Languages Spoken at Home - Underlying Concepts
Name of variable
The name for the variable is Languages Spoken at Home.
Definition of variable
Languages Spoken at Home is defined as the language or languages spoken by a person in the home, on a regular basis, to communicate with other residents of the home and regular visitors to the home.
Languages Spoken at Home is an attribute of the counting unit 'person'.
Operationally, Languages Spoken at Home is defined as the language or languages reported by a person as being spoken in the home. There is no restriction on the number of languages reported by the respondent as being spoken in the home.
The definition of language is provided in the Australian Standard Classification of Languages (ASCL), 2011(ABS cat. no. 1267.0)
Discussion of conceptual issues
Languages Spoken at Home identifies all languages spoken within the home. This variable provides data on the range of languages spoken in Australian homes.
Languages Spoken at Home is one of five language variables. The other language variables are First Language Spoken, Main Language Spoken at Home, Main Language Other than English Spoken at Home and Proficiency in Spoken English.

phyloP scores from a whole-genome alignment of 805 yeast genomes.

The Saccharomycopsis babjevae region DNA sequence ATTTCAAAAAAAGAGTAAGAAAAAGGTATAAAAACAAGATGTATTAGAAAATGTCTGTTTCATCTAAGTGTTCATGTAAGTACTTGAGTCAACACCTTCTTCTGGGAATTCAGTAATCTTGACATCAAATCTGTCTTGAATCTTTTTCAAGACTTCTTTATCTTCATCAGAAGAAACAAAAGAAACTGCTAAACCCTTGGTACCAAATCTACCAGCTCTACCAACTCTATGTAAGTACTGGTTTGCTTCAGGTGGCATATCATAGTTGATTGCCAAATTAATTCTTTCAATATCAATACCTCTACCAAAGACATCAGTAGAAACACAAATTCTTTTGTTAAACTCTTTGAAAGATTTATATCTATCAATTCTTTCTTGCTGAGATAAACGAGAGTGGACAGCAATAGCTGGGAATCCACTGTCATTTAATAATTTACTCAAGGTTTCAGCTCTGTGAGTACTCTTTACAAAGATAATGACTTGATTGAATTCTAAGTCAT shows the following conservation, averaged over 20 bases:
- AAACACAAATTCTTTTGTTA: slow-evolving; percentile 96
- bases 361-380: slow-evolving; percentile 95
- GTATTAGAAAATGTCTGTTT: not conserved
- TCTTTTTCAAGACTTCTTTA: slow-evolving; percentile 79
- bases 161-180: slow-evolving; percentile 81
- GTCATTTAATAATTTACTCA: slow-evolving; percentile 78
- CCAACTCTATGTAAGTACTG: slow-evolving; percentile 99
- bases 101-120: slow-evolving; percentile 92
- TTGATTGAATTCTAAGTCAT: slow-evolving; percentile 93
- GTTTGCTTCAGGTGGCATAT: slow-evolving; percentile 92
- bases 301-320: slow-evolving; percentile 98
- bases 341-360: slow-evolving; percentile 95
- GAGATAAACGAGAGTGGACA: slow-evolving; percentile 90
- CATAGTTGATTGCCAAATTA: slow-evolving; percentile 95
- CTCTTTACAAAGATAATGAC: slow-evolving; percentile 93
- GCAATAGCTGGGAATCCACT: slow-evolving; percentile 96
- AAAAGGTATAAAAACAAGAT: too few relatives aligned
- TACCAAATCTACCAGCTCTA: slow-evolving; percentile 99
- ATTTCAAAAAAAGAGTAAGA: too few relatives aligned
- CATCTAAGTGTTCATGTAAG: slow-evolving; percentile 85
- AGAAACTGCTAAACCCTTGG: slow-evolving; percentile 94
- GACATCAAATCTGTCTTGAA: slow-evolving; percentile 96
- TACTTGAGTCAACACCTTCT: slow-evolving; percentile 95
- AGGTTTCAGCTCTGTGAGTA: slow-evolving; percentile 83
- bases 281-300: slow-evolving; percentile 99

The 'Languages Spoken at Home' variable and the ASCL recognise that approximately one percent of the Australian population use non verbal forms of communication. For coding purposes Auslan and similar sign languages are recognised as separate languages. However Signed English/finger spelling is considered to be another form of English and is coded against English.
Languages Spoken at Home should be used in preference to other language variables when the aim is to collect data on the full range of languages used in the home.
The variable has some limitations as it may not reflect complete language use, for example
- if a particular language is spoken in the home but another language is spoken outside the home, within a person's ethnic community group or
- the variable does not collect data on the frequency that any language is spoken.
This page last updated 25 September 2012